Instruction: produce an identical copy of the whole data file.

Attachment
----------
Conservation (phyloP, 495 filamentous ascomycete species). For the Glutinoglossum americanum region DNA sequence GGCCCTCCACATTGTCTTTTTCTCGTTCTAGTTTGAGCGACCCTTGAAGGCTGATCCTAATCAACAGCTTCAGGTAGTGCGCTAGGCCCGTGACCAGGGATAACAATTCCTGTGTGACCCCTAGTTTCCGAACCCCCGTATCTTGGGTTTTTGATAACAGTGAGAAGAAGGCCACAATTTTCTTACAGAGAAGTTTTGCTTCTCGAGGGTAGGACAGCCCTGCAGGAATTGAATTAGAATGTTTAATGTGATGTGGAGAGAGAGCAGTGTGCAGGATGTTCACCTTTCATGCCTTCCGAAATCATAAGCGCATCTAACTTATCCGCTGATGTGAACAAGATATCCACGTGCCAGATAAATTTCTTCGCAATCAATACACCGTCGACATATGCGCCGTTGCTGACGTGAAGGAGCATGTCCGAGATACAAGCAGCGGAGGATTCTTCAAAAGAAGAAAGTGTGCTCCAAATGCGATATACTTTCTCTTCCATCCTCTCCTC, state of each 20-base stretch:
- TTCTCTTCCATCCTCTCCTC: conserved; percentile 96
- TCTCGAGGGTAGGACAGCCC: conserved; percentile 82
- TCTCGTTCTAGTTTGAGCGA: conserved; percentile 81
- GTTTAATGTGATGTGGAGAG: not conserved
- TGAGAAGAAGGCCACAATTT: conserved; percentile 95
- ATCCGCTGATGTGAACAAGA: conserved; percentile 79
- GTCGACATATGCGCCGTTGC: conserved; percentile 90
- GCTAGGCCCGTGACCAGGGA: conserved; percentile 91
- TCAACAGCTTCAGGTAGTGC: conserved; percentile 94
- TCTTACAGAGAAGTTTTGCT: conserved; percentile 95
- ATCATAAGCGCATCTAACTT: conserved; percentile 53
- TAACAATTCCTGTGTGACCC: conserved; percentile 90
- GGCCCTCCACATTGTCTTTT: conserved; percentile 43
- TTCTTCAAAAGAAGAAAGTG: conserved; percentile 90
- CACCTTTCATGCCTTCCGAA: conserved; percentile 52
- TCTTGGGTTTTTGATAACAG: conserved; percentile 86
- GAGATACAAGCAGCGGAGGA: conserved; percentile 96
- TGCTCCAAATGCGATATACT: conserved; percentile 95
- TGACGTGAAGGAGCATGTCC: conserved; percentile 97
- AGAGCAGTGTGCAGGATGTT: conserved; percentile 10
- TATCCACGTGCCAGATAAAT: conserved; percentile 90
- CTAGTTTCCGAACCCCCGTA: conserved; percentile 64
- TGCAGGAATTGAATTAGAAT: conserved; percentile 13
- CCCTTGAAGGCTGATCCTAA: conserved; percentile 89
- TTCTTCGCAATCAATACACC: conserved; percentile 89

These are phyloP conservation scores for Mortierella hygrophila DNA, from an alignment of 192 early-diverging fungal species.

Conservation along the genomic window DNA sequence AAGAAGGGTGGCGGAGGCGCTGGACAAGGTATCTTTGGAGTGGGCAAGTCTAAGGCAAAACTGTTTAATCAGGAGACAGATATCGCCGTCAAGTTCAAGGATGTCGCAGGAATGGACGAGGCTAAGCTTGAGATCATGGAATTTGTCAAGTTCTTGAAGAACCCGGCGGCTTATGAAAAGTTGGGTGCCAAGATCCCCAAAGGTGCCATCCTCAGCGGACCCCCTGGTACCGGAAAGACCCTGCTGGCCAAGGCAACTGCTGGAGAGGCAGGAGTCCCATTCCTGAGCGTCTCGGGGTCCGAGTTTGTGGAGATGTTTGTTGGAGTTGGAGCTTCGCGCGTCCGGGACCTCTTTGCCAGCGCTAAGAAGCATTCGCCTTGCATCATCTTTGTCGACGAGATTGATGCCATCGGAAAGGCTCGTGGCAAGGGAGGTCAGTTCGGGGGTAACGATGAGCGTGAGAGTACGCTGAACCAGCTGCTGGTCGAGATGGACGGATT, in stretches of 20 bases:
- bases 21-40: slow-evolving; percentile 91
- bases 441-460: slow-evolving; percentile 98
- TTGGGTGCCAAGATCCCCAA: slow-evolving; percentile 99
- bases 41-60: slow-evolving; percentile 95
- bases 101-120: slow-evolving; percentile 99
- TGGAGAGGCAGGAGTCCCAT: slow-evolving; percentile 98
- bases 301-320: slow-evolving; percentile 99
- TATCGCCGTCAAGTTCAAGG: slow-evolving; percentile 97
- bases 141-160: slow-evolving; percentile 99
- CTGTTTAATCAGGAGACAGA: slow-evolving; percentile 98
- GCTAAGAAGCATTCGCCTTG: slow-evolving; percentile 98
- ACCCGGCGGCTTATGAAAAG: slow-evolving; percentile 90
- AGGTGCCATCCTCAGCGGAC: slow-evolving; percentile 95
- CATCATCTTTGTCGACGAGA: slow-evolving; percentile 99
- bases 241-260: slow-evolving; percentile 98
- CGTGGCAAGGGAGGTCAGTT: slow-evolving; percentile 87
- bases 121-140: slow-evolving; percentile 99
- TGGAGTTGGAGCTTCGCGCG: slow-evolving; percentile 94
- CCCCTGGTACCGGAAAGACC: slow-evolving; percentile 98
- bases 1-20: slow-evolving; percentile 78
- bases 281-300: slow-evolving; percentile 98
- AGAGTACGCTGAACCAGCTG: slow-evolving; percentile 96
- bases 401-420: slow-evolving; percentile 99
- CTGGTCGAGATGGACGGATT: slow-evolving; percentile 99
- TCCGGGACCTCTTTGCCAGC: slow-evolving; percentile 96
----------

Conservation (phyloP, 495 filamentous ascomycete species). For the Glutinoglossum americanum region DNA sequence GGCCCTCCACATTGTCTTTTTCTCGTTCTAGTTTGAGCGACCCTTGAAGGCTGATCCTAATCAACAGCTTCAGGTAGTGCGCTAGGCCCGTGACCAGGGATAACAATTCCTGTGTGACCCCTAGTTTCCGAACCCCCGTATCTTGGGTTTTTGATAACAGTGAGAAGAAGGCCACAATTTTCTTACAGAGAAGTTTTGCTTCTCGAGGGTAGGACAGCCCTGCAGGAATTGAATTAGAATGTTTAATGTGATGTGGAGAGAGAGCAGTGTGCAGGATGTTCACCTTTCATGCCTTCCGAAATCATAAGCGCATCTAACTTATCCGCTGATGTGAACAAGATATCCACGTGCCAGATAAATTTCTTCGCAATCAATACACCGTCGACATATGCGCCGTTGCTGACGTGAAGGAGCATGTCCGAGATACAAGCAGCGGAGGATTCTTCAAAAGAAGAAAGTGTGCTCCAAATGCGATATACTTTCTCTTCCATCCTCTCCTC, state of each 20-base stretch:
- TTCTCTTCCATCCTCTCCTC: conserved; percentile 96
- TCTCGAGGGTAGGACAGCCC: conserved; percentile 82
- TCTCGTTCTAGTTTGAGCGA: conserved; percentile 81
- GTTTAATGTGATGTGGAGAG: not conserved
- TGAGAAGAAGGCCACAATTT: conserved; percentile 95
- ATCCGCTGATGTGAACAAGA: conserved; percentile 79
- GTCGACATATGCGCCGTTGC: conserved; percentile 90
- GCTAGGCCCGTGACCAGGGA: conserved; percentile 91
- TCAACAGCTTCAGGTAGTGC: conserved; percentile 94
- TCTTACAGAGAAGTTTTGCT: conserved; percentile 95
- ATCATAAGCGCATCTAACTT: conserved; percentile 53
- TAACAATTCCTGTGTGACCC: conserved; percentile 90
- GGCCCTCCACATTGTCTTTT: conserved; percentile 43
- TTCTTCAAAAGAAGAAAGTG: conserved; percentile 90
- CACCTTTCATGCCTTCCGAA: conserved; percentile 52
- TCTTGGGTTTTTGATAACAG: conserved; percentile 86
- GAGATACAAGCAGCGGAGGA: conserved; percentile 96
- TGCTCCAAATGCGATATACT: conserved; percentile 95
- TGACGTGAAGGAGCATGTCC: conserved; percentile 97
- AGAGCAGTGTGCAGGATGTT: conserved; percentile 10
- TATCCACGTGCCAGATAAAT: conserved; percentile 90
- CTAGTTTCCGAACCCCCGTA: conserved; percentile 64
- TGCAGGAATTGAATTAGAAT: conserved; percentile 13
- CCCTTGAAGGCTGATCCTAA: conserved; percentile 89
- TTCTTCGCAATCAATACACC: conserved; percentile 89

These are phyloP conservation scores for Mortierella hygrophila DNA, from an alignment of 192 early-diverging fungal species.

Conservation along the genomic window DNA sequence AAGAAGGGTGGCGGAGGCGCTGGACAAGGTATCTTTGGAGTGGGCAAGTCTAAGGCAAAACTGTTTAATCAGGAGACAGATATCGCCGTCAAGTTCAAGGATGTCGCAGGAATGGACGAGGCTAAGCTTGAGATCATGGAATTTGTCAAGTTCTTGAAGAACCCGGCGGCTTATGAAAAGTTGGGTGCCAAGATCCCCAAAGGTGCCATCCTCAGCGGACCCCCTGGTACCGGAAAGACCCTGCTGGCCAAGGCAACTGCTGGAGAGGCAGGAGTCCCATTCCTGAGCGTCTCGGGGTCCGAGTTTGTGGAGATGTTTGTTGGAGTTGGAGCTTCGCGCGTCCGGGACCTCTTTGCCAGCGCTAAGAAGCATTCGCCTTGCATCATCTTTGTCGACGAGATTGATGCCATCGGAAAGGCTCGTGGCAAGGGAGGTCAGTTCGGGGGTAACGATGAGCGTGAGAGTACGCTGAACCAGCTGCTGGTCGAGATGGACGGATT, in stretches of 20 bases:
- bases 21-40: slow-evolving; percentile 91
- bases 441-460: slow-evolving; percentile 98
- TTGGGTGCCAAGATCCCCAA: slow-evolving; percentile 99
- bases 41-60: slow-evolving; percentile 95
- bases 101-120: slow-evolving; percentile 99
- TGGAGAGGCAGGAGTCCCAT: slow-evolving; percentile 98
- bases 301-320: slow-evolving; percentile 99
- TATCGCCGTCAAGTTCAAGG: slow-evolving; percentile 97
- bases 141-160: slow-evolving; percentile 99
- CTGTTTAATCAGGAGACAGA: slow-evolving; percentile 98
- GCTAAGAAGCATTCGCCTTG: slow-evolving; percentile 98
- ACCCGGCGGCTTATGAAAAG: slow-evolving; percentile 90
- AGGTGCCATCCTCAGCGGAC: slow-evolving; percentile 95
- CATCATCTTTGTCGACGAGA: slow-evolving; percentile 99
- bases 241-260: slow-evolving; percentile 98
- CGTGGCAAGGGAGGTCAGTT: slow-evolving; percentile 87
- bases 121-140: slow-evolving; percentile 99
- TGGAGTTGGAGCTTCGCGCG: slow-evolving; percentile 94
- CCCCTGGTACCGGAAAGACC: slow-evolving; percentile 98
- bases 1-20: slow-evolving; percentile 78
- bases 281-300: slow-evolving; percentile 98
- AGAGTACGCTGAACCAGCTG: slow-evolving; percentile 96
- bases 401-420: slow-evolving; percentile 99
- CTGGTCGAGATGGACGGATT: slow-evolving; percentile 99
- TCCGGGACCTCTTTGCCAGC: slow-evolving; percentile 96